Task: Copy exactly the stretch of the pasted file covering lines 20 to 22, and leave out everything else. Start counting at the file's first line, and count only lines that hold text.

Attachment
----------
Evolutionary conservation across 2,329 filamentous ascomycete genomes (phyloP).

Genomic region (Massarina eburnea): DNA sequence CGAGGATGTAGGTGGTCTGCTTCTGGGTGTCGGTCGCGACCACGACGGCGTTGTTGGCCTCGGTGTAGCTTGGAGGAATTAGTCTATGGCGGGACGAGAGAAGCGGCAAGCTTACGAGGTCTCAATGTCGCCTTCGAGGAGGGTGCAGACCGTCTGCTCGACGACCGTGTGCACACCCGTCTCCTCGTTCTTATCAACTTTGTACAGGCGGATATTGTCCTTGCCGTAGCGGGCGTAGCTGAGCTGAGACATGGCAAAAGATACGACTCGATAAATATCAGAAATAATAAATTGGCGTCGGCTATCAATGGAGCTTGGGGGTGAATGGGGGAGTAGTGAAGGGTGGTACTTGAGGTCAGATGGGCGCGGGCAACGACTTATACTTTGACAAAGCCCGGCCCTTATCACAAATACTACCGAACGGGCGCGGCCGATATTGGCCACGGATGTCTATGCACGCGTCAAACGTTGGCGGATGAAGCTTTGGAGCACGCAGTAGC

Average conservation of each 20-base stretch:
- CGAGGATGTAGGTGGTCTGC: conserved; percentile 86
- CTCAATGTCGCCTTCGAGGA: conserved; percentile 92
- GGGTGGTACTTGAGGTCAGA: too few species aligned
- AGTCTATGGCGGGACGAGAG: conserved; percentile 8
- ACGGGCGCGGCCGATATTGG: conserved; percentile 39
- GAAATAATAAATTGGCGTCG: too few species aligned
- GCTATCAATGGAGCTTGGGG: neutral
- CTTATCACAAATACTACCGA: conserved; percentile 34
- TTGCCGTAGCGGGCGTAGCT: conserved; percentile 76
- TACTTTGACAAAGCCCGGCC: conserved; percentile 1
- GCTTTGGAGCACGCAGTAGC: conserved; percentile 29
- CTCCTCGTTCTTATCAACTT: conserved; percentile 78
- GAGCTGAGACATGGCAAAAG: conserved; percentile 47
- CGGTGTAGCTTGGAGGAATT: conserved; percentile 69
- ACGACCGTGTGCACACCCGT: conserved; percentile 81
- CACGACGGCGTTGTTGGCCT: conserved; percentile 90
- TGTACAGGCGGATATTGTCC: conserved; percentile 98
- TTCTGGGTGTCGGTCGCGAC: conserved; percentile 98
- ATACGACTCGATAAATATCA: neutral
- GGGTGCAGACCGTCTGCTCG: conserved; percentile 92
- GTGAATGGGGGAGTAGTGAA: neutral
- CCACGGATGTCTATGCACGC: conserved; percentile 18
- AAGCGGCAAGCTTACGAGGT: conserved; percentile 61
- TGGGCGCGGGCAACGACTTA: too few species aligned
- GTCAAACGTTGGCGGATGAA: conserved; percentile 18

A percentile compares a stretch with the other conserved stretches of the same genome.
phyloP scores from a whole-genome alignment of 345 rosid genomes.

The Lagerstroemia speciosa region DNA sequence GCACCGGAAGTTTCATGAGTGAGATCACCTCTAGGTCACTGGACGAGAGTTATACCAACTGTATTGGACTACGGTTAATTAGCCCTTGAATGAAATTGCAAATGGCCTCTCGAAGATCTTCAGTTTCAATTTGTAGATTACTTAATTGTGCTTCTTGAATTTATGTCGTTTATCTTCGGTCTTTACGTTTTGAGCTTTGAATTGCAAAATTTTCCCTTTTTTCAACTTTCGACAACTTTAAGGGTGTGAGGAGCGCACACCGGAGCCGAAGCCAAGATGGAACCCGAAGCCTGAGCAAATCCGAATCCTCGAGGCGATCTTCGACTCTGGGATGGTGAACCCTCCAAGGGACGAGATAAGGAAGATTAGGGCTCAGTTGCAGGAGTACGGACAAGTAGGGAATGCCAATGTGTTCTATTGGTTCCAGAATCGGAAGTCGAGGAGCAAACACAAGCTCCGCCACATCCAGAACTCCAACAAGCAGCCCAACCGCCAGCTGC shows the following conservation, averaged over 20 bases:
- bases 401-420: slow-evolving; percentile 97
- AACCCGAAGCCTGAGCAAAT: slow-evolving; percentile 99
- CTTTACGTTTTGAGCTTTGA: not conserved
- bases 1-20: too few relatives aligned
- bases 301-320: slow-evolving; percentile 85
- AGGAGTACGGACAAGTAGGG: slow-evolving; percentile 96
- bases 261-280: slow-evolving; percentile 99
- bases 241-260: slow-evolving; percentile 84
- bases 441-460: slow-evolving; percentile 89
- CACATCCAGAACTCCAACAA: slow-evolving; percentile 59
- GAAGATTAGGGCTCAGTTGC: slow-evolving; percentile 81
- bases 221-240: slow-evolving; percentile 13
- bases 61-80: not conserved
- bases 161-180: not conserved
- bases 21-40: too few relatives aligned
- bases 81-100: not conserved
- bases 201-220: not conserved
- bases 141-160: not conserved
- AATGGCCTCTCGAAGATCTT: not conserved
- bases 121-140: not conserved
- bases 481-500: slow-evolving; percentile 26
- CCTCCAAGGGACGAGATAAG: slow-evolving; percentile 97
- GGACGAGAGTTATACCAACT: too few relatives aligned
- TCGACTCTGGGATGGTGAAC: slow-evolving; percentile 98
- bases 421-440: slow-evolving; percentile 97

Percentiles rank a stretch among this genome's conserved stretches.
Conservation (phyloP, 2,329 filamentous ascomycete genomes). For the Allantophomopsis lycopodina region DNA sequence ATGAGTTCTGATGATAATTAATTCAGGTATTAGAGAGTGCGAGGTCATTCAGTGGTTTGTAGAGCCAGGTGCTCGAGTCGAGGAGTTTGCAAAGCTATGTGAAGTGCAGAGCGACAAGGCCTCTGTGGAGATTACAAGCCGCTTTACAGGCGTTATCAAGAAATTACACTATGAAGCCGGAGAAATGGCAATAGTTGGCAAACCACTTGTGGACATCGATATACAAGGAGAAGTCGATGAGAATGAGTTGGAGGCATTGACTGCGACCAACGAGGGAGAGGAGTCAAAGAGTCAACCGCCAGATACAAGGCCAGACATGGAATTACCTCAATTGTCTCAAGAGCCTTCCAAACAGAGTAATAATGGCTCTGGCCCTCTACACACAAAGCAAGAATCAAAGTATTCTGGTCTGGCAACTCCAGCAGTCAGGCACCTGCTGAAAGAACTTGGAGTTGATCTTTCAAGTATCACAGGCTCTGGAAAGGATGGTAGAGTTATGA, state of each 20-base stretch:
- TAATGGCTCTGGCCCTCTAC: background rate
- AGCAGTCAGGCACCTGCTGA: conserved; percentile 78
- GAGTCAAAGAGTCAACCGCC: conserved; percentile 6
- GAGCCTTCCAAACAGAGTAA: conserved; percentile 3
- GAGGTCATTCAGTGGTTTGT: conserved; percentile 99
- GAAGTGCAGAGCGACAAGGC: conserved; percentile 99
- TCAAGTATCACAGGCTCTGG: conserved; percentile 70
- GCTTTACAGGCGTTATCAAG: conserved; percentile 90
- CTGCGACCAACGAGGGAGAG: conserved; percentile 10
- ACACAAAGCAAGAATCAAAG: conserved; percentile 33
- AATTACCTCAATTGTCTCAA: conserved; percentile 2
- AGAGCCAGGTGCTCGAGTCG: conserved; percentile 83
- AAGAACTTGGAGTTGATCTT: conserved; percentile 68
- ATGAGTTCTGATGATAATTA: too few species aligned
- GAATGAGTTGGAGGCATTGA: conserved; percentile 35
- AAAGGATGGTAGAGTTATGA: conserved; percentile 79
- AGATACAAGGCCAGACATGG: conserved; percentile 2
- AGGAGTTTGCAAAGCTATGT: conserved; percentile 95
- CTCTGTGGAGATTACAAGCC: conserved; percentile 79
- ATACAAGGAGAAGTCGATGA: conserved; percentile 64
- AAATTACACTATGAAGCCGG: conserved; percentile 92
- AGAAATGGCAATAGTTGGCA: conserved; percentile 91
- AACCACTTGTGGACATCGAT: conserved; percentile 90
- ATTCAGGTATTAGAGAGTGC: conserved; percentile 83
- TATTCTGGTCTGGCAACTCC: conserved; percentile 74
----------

- TGTACAGGCGGATATTGTCC: conserved; percentile 98
- TTCTGGGTGTCGGTCGCGAC: conserved; percentile 98
- ATACGACTCGATAAATATCA: neutral